BILL: HB  70                                                                                                                  
SHORT TITLE: ALASKA GROWN AGRICULTURAL PRODUCTS                                                                                 
SPONSOR(s): REPRESENTATIVE(s) GATTO                                                                                             
                                                                                                                                
01/20/09       (H)       PREFILE RELEASED 1/16/09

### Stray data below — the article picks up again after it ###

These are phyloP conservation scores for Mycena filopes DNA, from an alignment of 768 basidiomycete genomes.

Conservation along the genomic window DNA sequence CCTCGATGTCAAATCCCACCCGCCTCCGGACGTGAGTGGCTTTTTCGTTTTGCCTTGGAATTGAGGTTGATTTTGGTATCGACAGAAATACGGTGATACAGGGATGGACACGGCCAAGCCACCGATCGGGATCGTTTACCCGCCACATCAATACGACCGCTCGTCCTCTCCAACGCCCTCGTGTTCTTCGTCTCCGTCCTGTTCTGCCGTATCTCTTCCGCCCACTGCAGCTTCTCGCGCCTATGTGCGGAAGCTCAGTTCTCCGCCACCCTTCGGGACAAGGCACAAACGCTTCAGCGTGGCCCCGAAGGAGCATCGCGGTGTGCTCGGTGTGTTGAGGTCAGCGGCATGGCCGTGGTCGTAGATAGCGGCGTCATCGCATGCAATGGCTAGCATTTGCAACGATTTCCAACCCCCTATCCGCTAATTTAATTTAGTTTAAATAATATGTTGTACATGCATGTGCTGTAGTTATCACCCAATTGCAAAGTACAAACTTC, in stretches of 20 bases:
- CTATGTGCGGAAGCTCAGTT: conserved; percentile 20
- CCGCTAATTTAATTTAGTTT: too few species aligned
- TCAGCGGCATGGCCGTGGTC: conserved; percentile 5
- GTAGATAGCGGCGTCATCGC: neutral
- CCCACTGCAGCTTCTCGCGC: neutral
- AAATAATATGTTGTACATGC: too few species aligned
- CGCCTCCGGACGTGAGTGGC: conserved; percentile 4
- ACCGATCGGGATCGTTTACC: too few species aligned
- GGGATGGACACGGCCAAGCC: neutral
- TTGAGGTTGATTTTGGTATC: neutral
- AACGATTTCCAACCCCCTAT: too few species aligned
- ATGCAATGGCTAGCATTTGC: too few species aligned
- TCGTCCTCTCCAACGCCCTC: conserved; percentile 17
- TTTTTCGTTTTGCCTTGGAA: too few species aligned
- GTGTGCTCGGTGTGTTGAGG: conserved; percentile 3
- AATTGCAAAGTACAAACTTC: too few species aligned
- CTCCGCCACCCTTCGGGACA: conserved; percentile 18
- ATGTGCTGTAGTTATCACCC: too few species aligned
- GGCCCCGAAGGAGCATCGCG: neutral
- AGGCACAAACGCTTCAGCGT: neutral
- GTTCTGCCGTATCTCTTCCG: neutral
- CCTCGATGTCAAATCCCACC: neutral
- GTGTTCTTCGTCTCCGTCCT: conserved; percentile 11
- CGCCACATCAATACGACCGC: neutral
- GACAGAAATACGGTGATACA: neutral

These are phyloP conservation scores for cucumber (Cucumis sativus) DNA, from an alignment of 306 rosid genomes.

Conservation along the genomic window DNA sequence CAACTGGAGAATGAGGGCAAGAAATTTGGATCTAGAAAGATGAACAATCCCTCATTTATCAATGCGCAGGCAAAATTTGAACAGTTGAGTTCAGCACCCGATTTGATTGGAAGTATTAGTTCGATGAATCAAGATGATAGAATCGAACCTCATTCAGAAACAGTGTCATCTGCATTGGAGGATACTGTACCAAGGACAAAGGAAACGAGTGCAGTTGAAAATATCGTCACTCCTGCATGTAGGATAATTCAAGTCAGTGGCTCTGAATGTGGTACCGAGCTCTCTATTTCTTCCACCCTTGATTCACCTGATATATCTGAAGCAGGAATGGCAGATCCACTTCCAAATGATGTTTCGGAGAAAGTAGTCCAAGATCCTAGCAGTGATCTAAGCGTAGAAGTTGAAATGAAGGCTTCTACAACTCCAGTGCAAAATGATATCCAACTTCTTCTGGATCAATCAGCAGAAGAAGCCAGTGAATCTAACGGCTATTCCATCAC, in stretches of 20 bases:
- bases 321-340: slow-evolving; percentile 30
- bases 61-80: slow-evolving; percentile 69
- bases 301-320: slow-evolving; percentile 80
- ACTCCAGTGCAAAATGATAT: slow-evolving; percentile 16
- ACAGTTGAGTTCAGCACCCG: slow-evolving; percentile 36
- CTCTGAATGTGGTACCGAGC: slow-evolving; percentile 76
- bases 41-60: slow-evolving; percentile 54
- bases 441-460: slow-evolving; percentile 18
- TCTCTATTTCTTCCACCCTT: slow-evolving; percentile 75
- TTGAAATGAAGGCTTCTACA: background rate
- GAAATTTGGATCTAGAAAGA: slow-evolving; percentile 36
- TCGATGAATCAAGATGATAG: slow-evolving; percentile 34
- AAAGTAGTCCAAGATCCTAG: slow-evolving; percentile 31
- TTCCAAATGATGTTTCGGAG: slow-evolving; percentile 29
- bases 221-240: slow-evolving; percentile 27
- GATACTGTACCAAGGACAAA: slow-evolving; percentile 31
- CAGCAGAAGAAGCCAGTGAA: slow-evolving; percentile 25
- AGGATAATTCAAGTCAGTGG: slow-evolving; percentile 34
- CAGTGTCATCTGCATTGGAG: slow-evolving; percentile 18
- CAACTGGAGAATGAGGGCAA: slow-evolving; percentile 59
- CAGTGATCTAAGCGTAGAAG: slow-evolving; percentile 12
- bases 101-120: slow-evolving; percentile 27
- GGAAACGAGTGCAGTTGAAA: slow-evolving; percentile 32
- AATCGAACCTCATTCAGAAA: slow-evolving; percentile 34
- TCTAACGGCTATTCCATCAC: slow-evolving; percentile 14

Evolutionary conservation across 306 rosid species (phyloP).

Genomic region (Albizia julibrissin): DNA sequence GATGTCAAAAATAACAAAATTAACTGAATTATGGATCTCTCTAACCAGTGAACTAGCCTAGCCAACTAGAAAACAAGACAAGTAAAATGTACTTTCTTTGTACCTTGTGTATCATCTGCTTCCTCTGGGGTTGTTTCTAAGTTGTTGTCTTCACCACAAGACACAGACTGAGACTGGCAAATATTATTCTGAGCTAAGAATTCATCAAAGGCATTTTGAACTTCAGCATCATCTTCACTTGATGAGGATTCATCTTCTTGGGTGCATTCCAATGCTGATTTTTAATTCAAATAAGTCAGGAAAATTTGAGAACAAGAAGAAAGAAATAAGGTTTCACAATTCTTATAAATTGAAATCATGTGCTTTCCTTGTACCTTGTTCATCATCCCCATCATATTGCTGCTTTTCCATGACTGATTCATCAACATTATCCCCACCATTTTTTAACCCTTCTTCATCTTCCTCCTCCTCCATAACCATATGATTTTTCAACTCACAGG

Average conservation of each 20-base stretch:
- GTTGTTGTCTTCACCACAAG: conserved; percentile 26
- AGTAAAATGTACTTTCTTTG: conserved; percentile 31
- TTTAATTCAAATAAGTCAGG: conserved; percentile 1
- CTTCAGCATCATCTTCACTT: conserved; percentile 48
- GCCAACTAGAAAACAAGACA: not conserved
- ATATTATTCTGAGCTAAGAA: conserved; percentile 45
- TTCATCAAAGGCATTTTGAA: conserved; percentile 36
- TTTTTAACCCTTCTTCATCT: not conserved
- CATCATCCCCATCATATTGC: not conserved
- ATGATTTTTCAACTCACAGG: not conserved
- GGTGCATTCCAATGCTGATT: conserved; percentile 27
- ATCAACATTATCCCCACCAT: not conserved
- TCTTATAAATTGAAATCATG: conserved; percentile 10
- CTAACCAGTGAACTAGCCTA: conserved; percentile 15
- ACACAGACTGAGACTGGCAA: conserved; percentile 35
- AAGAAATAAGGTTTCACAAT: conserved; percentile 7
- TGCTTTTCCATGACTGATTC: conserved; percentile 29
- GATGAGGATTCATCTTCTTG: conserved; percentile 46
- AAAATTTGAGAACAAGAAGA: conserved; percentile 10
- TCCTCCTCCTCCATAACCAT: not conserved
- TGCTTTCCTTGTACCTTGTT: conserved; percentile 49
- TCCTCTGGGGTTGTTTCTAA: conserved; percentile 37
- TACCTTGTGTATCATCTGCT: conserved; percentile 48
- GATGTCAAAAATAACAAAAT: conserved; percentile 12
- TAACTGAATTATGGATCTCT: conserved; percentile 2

01/20/09 (H) READ THE FIRST TIME - REFERRALS

01/20/09 (H) RES, FIN 03/18/09 (H) RES AT 1:00 PM BARNES 124 03/18/09 (H) Heard & Held 03/18/09 (H) MINUTE(RES) 03/23/09 (H) RES AT 1:00 PM BARNES 124 BILL: HB 43 SHORT TITLE: GEODUCK AQUATIC FARMING/SEED TRANSFER SPONSOR(s): REPRESENTATIVE(s) SEATON

01/20/09 (H) PREFILE RELEASED 1/9/09

01/20/09 (H) READ THE FIRST TIME - REFERRALS